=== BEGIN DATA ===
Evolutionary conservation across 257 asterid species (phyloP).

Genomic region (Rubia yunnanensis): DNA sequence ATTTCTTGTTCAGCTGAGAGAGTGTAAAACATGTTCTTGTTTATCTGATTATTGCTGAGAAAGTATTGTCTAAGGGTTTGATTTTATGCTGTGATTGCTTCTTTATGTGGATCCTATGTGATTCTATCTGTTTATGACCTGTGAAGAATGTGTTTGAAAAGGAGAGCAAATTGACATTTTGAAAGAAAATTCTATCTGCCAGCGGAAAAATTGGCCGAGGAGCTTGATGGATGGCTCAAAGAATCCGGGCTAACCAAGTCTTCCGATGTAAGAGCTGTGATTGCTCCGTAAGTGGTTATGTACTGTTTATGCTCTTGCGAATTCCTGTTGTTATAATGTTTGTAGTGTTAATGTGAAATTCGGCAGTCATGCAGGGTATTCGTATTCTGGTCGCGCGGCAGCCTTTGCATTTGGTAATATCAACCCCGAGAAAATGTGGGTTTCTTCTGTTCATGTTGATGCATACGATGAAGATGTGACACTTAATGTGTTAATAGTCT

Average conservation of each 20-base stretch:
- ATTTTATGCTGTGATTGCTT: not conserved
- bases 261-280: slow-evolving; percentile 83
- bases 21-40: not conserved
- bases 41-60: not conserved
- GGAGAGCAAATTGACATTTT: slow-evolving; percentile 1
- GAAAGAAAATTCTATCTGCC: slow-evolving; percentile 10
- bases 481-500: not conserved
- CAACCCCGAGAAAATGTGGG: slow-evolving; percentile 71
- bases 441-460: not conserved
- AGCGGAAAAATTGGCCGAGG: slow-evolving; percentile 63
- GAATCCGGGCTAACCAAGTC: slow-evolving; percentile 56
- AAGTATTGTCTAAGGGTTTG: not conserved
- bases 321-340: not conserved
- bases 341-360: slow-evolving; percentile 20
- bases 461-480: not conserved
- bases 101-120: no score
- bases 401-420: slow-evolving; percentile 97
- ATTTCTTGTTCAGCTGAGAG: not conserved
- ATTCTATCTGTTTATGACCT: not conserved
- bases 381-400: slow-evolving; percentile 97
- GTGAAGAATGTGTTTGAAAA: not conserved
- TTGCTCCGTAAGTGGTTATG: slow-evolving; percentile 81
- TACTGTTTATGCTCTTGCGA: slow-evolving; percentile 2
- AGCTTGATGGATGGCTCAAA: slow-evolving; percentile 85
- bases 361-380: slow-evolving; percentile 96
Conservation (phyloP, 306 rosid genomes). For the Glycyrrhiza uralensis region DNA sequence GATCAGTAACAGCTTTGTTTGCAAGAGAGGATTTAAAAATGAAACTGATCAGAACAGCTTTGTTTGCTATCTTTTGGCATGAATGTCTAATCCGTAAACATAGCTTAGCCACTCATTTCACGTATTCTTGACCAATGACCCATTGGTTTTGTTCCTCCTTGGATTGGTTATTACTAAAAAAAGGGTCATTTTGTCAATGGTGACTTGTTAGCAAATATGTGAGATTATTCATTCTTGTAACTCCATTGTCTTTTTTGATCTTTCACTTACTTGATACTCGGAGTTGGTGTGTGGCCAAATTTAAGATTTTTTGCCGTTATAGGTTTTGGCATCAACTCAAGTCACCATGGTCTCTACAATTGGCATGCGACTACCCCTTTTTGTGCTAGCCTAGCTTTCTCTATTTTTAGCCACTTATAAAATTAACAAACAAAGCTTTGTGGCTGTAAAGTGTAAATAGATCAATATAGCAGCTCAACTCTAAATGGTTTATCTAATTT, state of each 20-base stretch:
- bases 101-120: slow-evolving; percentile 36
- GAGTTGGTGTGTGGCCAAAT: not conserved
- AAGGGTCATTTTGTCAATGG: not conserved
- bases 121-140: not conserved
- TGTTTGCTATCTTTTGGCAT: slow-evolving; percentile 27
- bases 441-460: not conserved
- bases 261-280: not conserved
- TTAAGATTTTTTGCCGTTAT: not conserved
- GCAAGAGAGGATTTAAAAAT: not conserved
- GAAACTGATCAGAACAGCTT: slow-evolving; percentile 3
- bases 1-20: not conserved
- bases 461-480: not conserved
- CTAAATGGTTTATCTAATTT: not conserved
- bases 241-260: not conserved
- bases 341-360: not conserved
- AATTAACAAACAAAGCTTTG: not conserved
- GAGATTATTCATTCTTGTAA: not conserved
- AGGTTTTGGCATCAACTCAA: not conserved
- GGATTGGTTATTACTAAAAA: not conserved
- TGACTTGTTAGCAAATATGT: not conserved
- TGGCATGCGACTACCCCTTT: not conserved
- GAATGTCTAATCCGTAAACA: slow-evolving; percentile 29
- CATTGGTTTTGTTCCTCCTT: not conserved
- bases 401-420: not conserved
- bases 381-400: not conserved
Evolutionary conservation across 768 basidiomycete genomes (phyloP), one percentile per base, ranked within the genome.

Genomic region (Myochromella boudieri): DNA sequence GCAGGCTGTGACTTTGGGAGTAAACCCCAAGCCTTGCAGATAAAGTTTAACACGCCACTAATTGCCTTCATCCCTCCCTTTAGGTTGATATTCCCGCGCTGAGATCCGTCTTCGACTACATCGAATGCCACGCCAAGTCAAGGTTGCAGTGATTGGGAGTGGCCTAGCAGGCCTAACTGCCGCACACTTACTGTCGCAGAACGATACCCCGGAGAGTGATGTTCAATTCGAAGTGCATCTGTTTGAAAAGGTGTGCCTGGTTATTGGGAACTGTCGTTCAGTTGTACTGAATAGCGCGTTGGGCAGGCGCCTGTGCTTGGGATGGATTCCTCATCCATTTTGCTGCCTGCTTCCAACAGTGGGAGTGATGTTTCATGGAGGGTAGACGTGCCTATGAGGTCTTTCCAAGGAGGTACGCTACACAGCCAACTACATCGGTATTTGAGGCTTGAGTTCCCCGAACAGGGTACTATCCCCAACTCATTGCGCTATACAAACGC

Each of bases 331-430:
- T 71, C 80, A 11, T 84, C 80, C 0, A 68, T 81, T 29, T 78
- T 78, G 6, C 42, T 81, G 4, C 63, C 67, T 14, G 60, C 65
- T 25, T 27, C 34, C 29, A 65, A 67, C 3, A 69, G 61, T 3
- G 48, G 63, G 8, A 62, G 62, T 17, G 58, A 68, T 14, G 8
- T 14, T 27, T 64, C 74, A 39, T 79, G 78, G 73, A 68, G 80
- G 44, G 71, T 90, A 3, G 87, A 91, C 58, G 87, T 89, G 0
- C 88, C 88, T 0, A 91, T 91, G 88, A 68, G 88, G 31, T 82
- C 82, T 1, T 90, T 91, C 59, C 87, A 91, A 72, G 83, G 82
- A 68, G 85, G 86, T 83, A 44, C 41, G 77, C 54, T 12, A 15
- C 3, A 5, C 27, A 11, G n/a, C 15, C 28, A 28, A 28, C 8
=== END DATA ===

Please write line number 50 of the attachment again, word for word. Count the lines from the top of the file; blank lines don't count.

- TGGCATGCGACTACCCCTTT: not conserved